Since its initial publication in 2010, "The Landscape of Contemporary Infrastructure" has become a standard reference for designers; this new edition brings the indispensable volume back into print. The design of infrastructural networks--the systems that enable flow within a structure such as a city, like roads and railways--is among urban design's foremost tasks. Around the globe, the awareness of enhanced infrastructure fluidity as a catalyst for economic development is rising. "The Landscape of Contemporary Infrastructure" investigates how infrastructure design determines the organization and flow of the inhabited landscape--as an agency of enhanced mobility, as a physical presence, as a design feature contributing to the character of a city and as a sound theoretical approach to a positive experience of collective space. In this volume, these four issues are explored in four chapters that catalogue these approaches, and each chapter is buttressed with key projects from around the world by designers such as Norman Foster, Zaha Hadid, OMA, Arata Isozaki, Paul Andreu, Xaveer De Geyter, Jean Nouvel and Ricardo Bofill. The authors demonstrate how the creative potential of architecture, landscape architecture and urban design is essential to the effective flow of infrastructural networks.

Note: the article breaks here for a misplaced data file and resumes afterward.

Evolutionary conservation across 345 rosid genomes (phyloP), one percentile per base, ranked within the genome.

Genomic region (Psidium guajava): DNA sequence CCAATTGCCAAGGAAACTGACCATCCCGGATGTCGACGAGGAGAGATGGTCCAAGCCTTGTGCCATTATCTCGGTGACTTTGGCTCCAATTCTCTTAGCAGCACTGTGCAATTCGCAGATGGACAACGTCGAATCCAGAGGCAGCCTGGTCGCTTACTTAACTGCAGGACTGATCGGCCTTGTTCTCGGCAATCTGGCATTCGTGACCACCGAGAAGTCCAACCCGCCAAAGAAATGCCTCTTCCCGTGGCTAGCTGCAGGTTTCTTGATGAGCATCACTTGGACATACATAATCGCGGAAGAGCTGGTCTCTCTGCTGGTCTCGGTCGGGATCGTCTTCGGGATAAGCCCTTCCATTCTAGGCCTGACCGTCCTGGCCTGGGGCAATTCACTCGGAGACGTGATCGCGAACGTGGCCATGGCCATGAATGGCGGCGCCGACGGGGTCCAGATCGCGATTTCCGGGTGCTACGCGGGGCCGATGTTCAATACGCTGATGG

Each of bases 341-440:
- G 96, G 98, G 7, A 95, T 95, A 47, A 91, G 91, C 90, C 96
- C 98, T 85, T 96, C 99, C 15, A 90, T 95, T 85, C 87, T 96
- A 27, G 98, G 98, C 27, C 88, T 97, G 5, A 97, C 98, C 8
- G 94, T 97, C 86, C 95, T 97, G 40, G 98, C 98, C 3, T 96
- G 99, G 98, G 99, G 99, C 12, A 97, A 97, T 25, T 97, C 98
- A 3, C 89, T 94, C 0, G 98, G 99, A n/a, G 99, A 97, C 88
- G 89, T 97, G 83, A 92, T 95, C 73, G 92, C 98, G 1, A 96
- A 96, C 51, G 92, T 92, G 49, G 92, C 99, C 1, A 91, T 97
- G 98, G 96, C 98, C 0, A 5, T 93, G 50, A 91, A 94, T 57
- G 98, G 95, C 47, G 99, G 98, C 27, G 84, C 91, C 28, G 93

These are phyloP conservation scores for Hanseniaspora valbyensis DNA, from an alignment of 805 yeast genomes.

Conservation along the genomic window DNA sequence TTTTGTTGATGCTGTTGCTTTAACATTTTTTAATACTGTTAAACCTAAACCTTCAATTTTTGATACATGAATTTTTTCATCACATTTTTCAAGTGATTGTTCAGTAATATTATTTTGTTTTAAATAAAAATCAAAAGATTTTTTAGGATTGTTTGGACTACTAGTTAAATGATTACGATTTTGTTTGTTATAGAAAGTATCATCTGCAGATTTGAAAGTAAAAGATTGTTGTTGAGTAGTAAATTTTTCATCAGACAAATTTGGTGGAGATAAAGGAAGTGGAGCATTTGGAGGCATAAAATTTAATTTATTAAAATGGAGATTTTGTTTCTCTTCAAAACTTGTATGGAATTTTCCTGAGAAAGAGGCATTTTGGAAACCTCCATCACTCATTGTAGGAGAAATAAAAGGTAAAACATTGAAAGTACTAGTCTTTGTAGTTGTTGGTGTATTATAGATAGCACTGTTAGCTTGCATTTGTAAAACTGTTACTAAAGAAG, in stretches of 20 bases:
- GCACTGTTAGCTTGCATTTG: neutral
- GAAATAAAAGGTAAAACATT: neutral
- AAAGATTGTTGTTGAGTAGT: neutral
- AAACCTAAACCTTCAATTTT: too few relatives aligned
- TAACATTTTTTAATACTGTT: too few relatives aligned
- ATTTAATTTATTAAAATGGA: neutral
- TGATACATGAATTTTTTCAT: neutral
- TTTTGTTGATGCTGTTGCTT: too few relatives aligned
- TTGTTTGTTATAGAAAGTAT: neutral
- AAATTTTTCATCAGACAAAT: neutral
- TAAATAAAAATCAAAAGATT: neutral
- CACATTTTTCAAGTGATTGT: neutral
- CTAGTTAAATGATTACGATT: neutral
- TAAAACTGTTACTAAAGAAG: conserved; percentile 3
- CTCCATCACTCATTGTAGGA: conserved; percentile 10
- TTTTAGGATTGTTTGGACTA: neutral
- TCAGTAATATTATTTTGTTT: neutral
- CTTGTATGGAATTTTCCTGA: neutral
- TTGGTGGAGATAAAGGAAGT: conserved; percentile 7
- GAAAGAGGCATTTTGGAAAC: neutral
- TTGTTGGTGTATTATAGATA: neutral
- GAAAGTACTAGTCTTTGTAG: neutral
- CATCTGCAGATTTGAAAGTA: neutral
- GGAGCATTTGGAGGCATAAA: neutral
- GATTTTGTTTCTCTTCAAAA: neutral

As ecology becomes the new engineering, the projection of landscape as infrastructure—the contemporary alignment of the disciplines of landscape architecture, civil engineering, and urban planning— has become pressing. Predominant challenges facing urban regions and territories today—including shifting climates, material flows, and population mobilities, are addressed and strategized here. Responding to the under-performance of master planning and over-exertion of technological systems at the end of twentieth century, this book argues for the strategic design of "infrastructural ecologies," describing a synthetic landscape of living, biophysical systems that operate as urban infrastructures to shape and direct the future of urban economies and cultures into the 21st century. Pierre Bélanger is Associate Professor of Landscape Architecture and Co-Director of the Master in Design Studies Program at Harvard University’s Graduate School of Design. As part of the Department of Landscape Architecture and the Advansed Studies Program, Bélanger teaches and coordinates graduate courses on the convergence of ecology, infrastructure and urbanism in the interrelated fields of design, planning and engineering. Dr. Bélanger is author of the 35th edition of the Pamphlet Architecture Series from Princeton Architectural Press, GOING LIVE: from States to Systems (pa35.net), co-editor with Jennifer Sigler of the 39th issue of Harvard Design Magazine, Wet Matter, and co-author of the forthcoming volume ECOLOGIES OF POWER: Mapping Military Geographies & Logistical Landscapes of the U.S. Department of Defense. As a landscape architect and urbanist, he is the recipient of the 2008 Canada Prix de Rome in Architecture and the Curator for the Canada Pavilion ad Canadian Exhibition, "EXTRACTION," at the 2016 Venice Architecture Biennale (extraction.ca).